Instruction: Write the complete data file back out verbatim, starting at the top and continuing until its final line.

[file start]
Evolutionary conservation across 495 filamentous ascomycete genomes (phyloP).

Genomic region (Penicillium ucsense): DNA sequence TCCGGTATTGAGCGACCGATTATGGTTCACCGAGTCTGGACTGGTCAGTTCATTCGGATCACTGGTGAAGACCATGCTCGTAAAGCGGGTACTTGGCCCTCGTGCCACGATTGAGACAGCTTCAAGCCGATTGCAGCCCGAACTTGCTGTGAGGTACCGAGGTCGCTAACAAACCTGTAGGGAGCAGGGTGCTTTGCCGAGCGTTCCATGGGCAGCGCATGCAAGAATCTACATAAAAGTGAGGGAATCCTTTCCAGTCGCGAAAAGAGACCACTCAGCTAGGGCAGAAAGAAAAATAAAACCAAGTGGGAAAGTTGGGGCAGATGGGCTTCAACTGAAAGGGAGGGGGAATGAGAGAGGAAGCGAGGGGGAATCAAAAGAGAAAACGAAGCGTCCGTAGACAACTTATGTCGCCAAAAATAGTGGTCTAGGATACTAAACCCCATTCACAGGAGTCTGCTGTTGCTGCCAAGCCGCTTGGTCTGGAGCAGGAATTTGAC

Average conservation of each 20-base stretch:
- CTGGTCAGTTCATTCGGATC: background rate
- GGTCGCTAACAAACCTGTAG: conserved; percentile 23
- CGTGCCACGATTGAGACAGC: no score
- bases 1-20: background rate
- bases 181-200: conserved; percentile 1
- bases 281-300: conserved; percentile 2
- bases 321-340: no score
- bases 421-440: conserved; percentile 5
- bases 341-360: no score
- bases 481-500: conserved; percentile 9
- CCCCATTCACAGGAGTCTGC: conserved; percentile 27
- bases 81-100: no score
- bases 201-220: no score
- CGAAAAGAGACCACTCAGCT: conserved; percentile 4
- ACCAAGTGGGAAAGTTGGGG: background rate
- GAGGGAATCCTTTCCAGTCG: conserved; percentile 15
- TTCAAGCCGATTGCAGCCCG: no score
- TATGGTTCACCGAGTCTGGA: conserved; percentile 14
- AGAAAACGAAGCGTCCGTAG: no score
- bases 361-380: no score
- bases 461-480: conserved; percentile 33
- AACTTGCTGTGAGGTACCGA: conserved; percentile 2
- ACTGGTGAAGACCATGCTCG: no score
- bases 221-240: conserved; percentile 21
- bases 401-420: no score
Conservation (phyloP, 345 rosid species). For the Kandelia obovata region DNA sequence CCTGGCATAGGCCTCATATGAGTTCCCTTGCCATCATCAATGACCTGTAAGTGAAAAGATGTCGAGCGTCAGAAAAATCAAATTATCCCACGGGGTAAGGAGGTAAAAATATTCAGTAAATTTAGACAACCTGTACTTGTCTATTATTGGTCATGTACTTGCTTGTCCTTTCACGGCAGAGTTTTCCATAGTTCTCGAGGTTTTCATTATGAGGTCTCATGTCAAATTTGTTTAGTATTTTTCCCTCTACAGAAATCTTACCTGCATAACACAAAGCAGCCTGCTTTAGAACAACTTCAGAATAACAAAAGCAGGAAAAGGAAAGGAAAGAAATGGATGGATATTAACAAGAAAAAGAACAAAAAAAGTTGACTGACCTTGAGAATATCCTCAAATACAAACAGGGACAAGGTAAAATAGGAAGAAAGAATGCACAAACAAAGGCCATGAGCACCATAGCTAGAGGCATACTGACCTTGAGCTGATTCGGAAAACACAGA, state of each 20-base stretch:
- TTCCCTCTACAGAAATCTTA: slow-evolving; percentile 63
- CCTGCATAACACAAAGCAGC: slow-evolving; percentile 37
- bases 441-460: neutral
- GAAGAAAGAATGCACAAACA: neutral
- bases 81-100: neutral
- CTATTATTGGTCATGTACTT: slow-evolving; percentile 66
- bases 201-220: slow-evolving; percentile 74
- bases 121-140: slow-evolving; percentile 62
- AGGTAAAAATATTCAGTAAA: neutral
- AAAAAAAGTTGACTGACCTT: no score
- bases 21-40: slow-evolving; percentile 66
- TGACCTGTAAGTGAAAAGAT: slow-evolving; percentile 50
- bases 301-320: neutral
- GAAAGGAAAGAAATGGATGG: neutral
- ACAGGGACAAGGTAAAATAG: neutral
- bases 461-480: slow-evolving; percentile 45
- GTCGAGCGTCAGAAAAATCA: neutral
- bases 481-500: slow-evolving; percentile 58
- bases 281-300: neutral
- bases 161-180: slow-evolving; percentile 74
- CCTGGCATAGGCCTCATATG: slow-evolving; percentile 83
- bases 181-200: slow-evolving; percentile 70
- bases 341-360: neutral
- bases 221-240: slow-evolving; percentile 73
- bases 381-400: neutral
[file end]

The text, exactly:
Evolutionary conservation across 495 filamentous ascomycete genomes (phyloP).

Genomic region (Penicillium ucsense): DNA sequence TCCGGTATTGAGCGACCGATTATGGTTCACCGAGTCTGGACTGGTCAGTTCATTCGGATCACTGGTGAAGACCATGCTCGTAAAGCGGGTACTTGGCCCTCGTGCCACGATTGAGACAGCTTCAAGCCGATTGCAGCCCGAACTTGCTGTGAGGTACCGAGGTCGCTAACAAACCTGTAGGGAGCAGGGTGCTTTGCCGAGCGTTCCATGGGCAGCGCATGCAAGAATCTACATAAAAGTGAGGGAATCCTTTCCAGTCGCGAAAAGAGACCACTCAGCTAGGGCAGAAAGAAAAATAAAACCAAGTGGGAAAGTTGGGGCAGATGGGCTTCAACTGAAAGGGAGGGGGAATGAGAGAGGAAGCGAGGGGGAATCAAAAGAGAAAACGAAGCGTCCGTAGACAACTTATGTCGCCAAAAATAGTGGTCTAGGATACTAAACCCCATTCACAGGAGTCTGCTGTTGCTGCCAAGCCGCTTGGTCTGGAGCAGGAATTTGAC

Average conservation of each 20-base stretch:
- CTGGTCAGTTCATTCGGATC: background rate
- GGTCGCTAACAAACCTGTAG: conserved; percentile 23
- CGTGCCACGATTGAGACAGC: no score
- bases 1-20: background rate
- bases 181-200: conserved; percentile 1
- bases 281-300: conserved; percentile 2
- bases 321-340: no score
- bases 421-440: conserved; percentile 5
- bases 341-360: no score
- bases 481-500: conserved; percentile 9
- CCCCATTCACAGGAGTCTGC: conserved; percentile 27
- bases 81-100: no score
- bases 201-220: no score
- CGAAAAGAGACCACTCAGCT: conserved; percentile 4
- ACCAAGTGGGAAAGTTGGGG: background rate
- GAGGGAATCCTTTCCAGTCG: conserved; percentile 15
- TTCAAGCCGATTGCAGCCCG: no score
- TATGGTTCACCGAGTCTGGA: conserved; percentile 14
- AGAAAACGAAGCGTCCGTAG: no score
- bases 361-380: no score
- bases 461-480: conserved; percentile 33
- AACTTGCTGTGAGGTACCGA: conserved; percentile 2
- ACTGGTGAAGACCATGCTCG: no score
- bases 221-240: conserved; percentile 21
- bases 401-420: no score
Conservation (phyloP, 345 rosid species). For the Kandelia obovata region DNA sequence CCTGGCATAGGCCTCATATGAGTTCCCTTGCCATCATCAATGACCTGTAAGTGAAAAGATGTCGAGCGTCAGAAAAATCAAATTATCCCACGGGGTAAGGAGGTAAAAATATTCAGTAAATTTAGACAACCTGTACTTGTCTATTATTGGTCATGTACTTGCTTGTCCTTTCACGGCAGAGTTTTCCATAGTTCTCGAGGTTTTCATTATGAGGTCTCATGTCAAATTTGTTTAGTATTTTTCCCTCTACAGAAATCTTACCTGCATAACACAAAGCAGCCTGCTTTAGAACAACTTCAGAATAACAAAAGCAGGAAAAGGAAAGGAAAGAAATGGATGGATATTAACAAGAAAAAGAACAAAAAAAGTTGACTGACCTTGAGAATATCCTCAAATACAAACAGGGACAAGGTAAAATAGGAAGAAAGAATGCACAAACAAAGGCCATGAGCACCATAGCTAGAGGCATACTGACCTTGAGCTGATTCGGAAAACACAGA, state of each 20-base stretch:
- TTCCCTCTACAGAAATCTTA: slow-evolving; percentile 63
- CCTGCATAACACAAAGCAGC: slow-evolving; percentile 37
- bases 441-460: neutral
- GAAGAAAGAATGCACAAACA: neutral
- bases 81-100: neutral
- CTATTATTGGTCATGTACTT: slow-evolving; percentile 66
- bases 201-220: slow-evolving; percentile 74
- bases 121-140: slow-evolving; percentile 62
- AGGTAAAAATATTCAGTAAA: neutral
- AAAAAAAGTTGACTGACCTT: no score
- bases 21-40: slow-evolving; percentile 66
- TGACCTGTAAGTGAAAAGAT: slow-evolving; percentile 50
- bases 301-320: neutral
- GAAAGGAAAGAAATGGATGG: neutral
- ACAGGGACAAGGTAAAATAG: neutral
- bases 461-480: slow-evolving; percentile 45
- GTCGAGCGTCAGAAAAATCA: neutral
- bases 481-500: slow-evolving; percentile 58
- bases 281-300: neutral
- bases 161-180: slow-evolving; percentile 74
- CCTGGCATAGGCCTCATATG: slow-evolving; percentile 83
- bases 181-200: slow-evolving; percentile 70
- bases 341-360: neutral
- bases 221-240: slow-evolving; percentile 73
- bases 381-400: neutral